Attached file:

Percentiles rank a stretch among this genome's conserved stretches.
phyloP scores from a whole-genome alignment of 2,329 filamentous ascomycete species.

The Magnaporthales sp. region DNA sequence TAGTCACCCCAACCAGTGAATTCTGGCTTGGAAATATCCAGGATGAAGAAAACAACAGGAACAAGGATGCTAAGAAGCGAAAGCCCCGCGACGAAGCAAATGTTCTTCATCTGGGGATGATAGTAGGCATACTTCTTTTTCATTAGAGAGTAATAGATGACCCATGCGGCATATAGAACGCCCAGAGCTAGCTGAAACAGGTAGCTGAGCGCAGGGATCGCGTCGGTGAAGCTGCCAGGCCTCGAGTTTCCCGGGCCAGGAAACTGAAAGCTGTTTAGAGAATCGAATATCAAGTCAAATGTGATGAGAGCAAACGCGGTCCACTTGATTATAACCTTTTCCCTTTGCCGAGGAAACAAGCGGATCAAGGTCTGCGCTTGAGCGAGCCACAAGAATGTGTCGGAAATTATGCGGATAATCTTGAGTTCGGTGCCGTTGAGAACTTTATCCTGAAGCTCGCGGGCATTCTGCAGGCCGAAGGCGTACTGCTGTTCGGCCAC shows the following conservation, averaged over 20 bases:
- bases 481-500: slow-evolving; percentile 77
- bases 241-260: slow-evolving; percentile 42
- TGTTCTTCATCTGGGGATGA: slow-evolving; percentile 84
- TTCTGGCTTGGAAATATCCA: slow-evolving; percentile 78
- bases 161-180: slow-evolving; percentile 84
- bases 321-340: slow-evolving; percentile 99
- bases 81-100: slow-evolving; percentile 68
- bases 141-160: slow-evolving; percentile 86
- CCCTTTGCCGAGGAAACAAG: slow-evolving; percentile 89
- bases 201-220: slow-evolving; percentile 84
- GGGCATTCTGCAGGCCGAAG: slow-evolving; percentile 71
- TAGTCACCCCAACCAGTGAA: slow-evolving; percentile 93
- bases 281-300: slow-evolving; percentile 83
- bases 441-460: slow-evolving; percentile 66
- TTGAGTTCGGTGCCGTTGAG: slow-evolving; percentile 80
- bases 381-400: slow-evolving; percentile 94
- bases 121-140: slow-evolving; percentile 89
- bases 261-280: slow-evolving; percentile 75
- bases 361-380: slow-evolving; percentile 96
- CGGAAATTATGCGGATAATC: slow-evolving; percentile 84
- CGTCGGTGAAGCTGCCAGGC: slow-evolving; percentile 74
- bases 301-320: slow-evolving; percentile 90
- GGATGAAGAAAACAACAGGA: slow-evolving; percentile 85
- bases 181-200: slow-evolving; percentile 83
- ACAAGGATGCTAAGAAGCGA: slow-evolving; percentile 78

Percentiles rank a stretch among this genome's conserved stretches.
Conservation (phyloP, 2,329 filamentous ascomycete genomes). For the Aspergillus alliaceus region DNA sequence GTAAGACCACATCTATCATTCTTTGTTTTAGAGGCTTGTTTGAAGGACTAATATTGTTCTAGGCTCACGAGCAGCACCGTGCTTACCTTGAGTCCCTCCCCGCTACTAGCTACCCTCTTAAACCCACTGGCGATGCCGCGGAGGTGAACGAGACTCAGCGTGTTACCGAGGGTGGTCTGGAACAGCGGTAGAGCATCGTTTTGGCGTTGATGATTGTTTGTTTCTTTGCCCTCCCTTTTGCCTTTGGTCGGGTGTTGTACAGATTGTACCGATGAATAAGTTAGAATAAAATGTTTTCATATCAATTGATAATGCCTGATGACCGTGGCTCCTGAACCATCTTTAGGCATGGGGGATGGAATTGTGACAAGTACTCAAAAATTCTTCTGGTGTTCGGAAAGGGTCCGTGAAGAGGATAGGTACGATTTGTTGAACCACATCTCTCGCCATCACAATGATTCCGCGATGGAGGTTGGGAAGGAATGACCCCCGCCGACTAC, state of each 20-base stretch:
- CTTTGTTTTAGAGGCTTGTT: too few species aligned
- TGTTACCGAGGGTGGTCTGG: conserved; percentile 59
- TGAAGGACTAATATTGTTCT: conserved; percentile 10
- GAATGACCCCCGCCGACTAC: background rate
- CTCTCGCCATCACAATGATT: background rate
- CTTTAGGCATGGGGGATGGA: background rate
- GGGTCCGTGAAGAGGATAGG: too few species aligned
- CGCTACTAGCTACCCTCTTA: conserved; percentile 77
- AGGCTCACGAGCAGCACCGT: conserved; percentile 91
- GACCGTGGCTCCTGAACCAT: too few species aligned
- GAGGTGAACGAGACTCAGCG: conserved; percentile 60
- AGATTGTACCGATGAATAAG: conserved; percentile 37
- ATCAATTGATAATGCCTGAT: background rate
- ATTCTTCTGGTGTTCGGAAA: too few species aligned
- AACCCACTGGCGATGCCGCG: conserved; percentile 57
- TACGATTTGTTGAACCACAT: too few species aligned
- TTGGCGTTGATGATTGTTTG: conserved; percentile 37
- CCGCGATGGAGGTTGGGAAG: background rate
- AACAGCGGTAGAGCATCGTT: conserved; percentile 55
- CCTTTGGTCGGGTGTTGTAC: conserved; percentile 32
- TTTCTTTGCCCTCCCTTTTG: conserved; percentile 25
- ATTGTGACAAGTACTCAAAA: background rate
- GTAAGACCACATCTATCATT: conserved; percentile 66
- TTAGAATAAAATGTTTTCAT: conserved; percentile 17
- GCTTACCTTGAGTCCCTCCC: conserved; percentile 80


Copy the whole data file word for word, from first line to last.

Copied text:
Percentiles rank a stretch among this genome's conserved stretches.
phyloP scores from a whole-genome alignment of 2,329 filamentous ascomycete species.

The Magnaporthales sp. region DNA sequence TAGTCACCCCAACCAGTGAATTCTGGCTTGGAAATATCCAGGATGAAGAAAACAACAGGAACAAGGATGCTAAGAAGCGAAAGCCCCGCGACGAAGCAAATGTTCTTCATCTGGGGATGATAGTAGGCATACTTCTTTTTCATTAGAGAGTAATAGATGACCCATGCGGCATATAGAACGCCCAGAGCTAGCTGAAACAGGTAGCTGAGCGCAGGGATCGCGTCGGTGAAGCTGCCAGGCCTCGAGTTTCCCGGGCCAGGAAACTGAAAGCTGTTTAGAGAATCGAATATCAAGTCAAATGTGATGAGAGCAAACGCGGTCCACTTGATTATAACCTTTTCCCTTTGCCGAGGAAACAAGCGGATCAAGGTCTGCGCTTGAGCGAGCCACAAGAATGTGTCGGAAATTATGCGGATAATCTTGAGTTCGGTGCCGTTGAGAACTTTATCCTGAAGCTCGCGGGCATTCTGCAGGCCGAAGGCGTACTGCTGTTCGGCCAC shows the following conservation, averaged over 20 bases:
- bases 481-500: slow-evolving; percentile 77
- bases 241-260: slow-evolving; percentile 42
- TGTTCTTCATCTGGGGATGA: slow-evolving; percentile 84
- TTCTGGCTTGGAAATATCCA: slow-evolving; percentile 78
- bases 161-180: slow-evolving; percentile 84
- bases 321-340: slow-evolving; percentile 99
- bases 81-100: slow-evolving; percentile 68
- bases 141-160: slow-evolving; percentile 86
- CCCTTTGCCGAGGAAACAAG: slow-evolving; percentile 89
- bases 201-220: slow-evolving; percentile 84
- GGGCATTCTGCAGGCCGAAG: slow-evolving; percentile 71
- TAGTCACCCCAACCAGTGAA: slow-evolving; percentile 93
- bases 281-300: slow-evolving; percentile 83
- bases 441-460: slow-evolving; percentile 66
- TTGAGTTCGGTGCCGTTGAG: slow-evolving; percentile 80
- bases 381-400: slow-evolving; percentile 94
- bases 121-140: slow-evolving; percentile 89
- bases 261-280: slow-evolving; percentile 75
- bases 361-380: slow-evolving; percentile 96
- CGGAAATTATGCGGATAATC: slow-evolving; percentile 84
- CGTCGGTGAAGCTGCCAGGC: slow-evolving; percentile 74
- bases 301-320: slow-evolving; percentile 90
- GGATGAAGAAAACAACAGGA: slow-evolving; percentile 85
- bases 181-200: slow-evolving; percentile 83
- ACAAGGATGCTAAGAAGCGA: slow-evolving; percentile 78

Percentiles rank a stretch among this genome's conserved stretches.
Conservation (phyloP, 2,329 filamentous ascomycete genomes). For the Aspergillus alliaceus region DNA sequence GTAAGACCACATCTATCATTCTTTGTTTTAGAGGCTTGTTTGAAGGACTAATATTGTTCTAGGCTCACGAGCAGCACCGTGCTTACCTTGAGTCCCTCCCCGCTACTAGCTACCCTCTTAAACCCACTGGCGATGCCGCGGAGGTGAACGAGACTCAGCGTGTTACCGAGGGTGGTCTGGAACAGCGGTAGAGCATCGTTTTGGCGTTGATGATTGTTTGTTTCTTTGCCCTCCCTTTTGCCTTTGGTCGGGTGTTGTACAGATTGTACCGATGAATAAGTTAGAATAAAATGTTTTCATATCAATTGATAATGCCTGATGACCGTGGCTCCTGAACCATCTTTAGGCATGGGGGATGGAATTGTGACAAGTACTCAAAAATTCTTCTGGTGTTCGGAAAGGGTCCGTGAAGAGGATAGGTACGATTTGTTGAACCACATCTCTCGCCATCACAATGATTCCGCGATGGAGGTTGGGAAGGAATGACCCCCGCCGACTAC, state of each 20-base stretch:
- CTTTGTTTTAGAGGCTTGTT: too few species aligned
- TGTTACCGAGGGTGGTCTGG: conserved; percentile 59
- TGAAGGACTAATATTGTTCT: conserved; percentile 10
- GAATGACCCCCGCCGACTAC: background rate
- CTCTCGCCATCACAATGATT: background rate
- CTTTAGGCATGGGGGATGGA: background rate
- GGGTCCGTGAAGAGGATAGG: too few species aligned
- CGCTACTAGCTACCCTCTTA: conserved; percentile 77
- AGGCTCACGAGCAGCACCGT: conserved; percentile 91
- GACCGTGGCTCCTGAACCAT: too few species aligned
- GAGGTGAACGAGACTCAGCG: conserved; percentile 60
- AGATTGTACCGATGAATAAG: conserved; percentile 37
- ATCAATTGATAATGCCTGAT: background rate
- ATTCTTCTGGTGTTCGGAAA: too few species aligned
- AACCCACTGGCGATGCCGCG: conserved; percentile 57
- TACGATTTGTTGAACCACAT: too few species aligned
- TTGGCGTTGATGATTGTTTG: conserved; percentile 37
- CCGCGATGGAGGTTGGGAAG: background rate
- AACAGCGGTAGAGCATCGTT: conserved; percentile 55
- CCTTTGGTCGGGTGTTGTAC: conserved; percentile 32
- TTTCTTTGCCCTCCCTTTTG: conserved; percentile 25
- ATTGTGACAAGTACTCAAAA: background rate
- GTAAGACCACATCTATCATT: conserved; percentile 66
- TTAGAATAAAATGTTTTCAT: conserved; percentile 17
- GCTTACCTTGAGTCCCTCCC: conserved; percentile 80